My First Date with Spiritual Democracy

You might say that the book, A Greater Democracy Day by Day, was my “first date” with spiritual democracy. Even though we (me and this amazing idea) had been mutually attracted for many years, doing that book was the first time we stepped out together to begin to bridge two seemingly disparate worlds. We agreed that ‘democracy’ was more than a system of government and that ‘spirituality’ was more than an expression of religious beliefs but we were still very shy and overwhelmed by the extraordinary shift that might happen when these two words werepaired together and embodied. At that time, all we could do was to collect quotations from a range of sacred and secular perspectives and allow people to make inferences of connection themselves. My friend, spiritual democracy, and I were not ready to step out in public and explain ourselves.

We’ve been getting to know each other by asking questions and having awkward conversations.

SM: So, want to tell me more about yourself, spiritual democracy? I’m drawn to you like a magnet, but I don’t really understand you and what you offer.

SD: There is much to explain, but let’s just start here: The word ‘spiritual’ used to be understood primarily in relationship with religious beliefs and practices. People who practiced their religions were considered ‘spiritual.’ As time went on, ‘spiritual’ expanded in meaning to refer to a personal relationship with a higher power. This higher power was called by many names and pointed to something more — something greater than humankind. During this time, personal spiritual practices were nurtured. The word ‘spiritual’ broke away from a strictly religious context and entered into the people’s private domain. The phrase, “I’m spiritual but not religious” emerged. Spiritual expressions flourished in the secular domain. Books like The Soul of Money, Sacred America and Spiritual Politics hit the market. Topics like spirituality in the workplace, spiritual citizenship, and spiritual education gained attention. Now the word ‘spiritual’ can be placed in front of the word ‘democracy’ without causing too much of a ruckus and people seem open to the idea, but the depth of my meaning is still to be discovered. Like other new ideas, words of explanation may lag behind experience.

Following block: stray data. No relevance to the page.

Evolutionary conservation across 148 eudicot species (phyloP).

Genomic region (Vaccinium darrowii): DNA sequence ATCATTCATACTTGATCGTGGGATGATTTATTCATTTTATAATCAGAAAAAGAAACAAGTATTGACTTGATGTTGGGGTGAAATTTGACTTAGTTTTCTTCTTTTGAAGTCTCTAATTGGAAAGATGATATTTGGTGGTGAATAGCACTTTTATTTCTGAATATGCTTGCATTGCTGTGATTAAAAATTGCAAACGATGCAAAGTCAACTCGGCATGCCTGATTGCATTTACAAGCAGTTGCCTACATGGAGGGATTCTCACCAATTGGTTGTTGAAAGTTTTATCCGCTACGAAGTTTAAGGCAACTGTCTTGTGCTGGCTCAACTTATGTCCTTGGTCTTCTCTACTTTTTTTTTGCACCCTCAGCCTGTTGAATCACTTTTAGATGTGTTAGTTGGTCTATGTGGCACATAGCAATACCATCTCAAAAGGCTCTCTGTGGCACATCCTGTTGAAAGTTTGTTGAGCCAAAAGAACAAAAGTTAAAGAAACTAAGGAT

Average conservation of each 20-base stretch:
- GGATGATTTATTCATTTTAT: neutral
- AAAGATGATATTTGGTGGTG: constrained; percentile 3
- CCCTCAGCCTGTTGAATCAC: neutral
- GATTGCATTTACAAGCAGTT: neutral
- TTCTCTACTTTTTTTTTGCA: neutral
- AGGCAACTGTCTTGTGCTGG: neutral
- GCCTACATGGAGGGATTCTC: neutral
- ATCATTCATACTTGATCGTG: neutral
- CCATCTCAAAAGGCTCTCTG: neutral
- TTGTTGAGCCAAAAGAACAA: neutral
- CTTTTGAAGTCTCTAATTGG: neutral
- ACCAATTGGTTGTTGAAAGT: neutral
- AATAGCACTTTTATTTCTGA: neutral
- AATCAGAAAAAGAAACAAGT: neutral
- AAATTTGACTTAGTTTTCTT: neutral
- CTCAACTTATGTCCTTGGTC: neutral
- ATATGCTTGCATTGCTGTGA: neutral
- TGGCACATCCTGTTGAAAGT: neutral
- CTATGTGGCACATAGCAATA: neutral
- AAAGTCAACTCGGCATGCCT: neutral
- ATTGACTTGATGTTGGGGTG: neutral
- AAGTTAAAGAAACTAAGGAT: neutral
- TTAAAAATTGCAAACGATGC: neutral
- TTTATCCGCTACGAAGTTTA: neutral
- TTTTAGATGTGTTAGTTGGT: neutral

SM: How can we begin to penetrate your meaning?

SD: Well, we may have to play with several ideas and definitions for a while. You and I and most everyone else are working this out together. Let’s start with these ideas:

I, spiritual democracy, am the process of life embodied by people day by day to make a better world. As people do this, their essential unity — sense of oneness — is awakened.
I am people acting from their truest or highest nature for the benefit of all life.
I am the invitation wherein every person is called out to act for the common good.
I am, in fact, a divine flow of energy that courses within the soul of every person. As they open to their unique soul intention and act out the unique purpose of their lives, they participate in and create spiritual democracy.
I am a lively context that encourages participation for the common good (not a noble idea that sits on a pedestal).

SM: Thanks! Inspiring words and a lot to think about.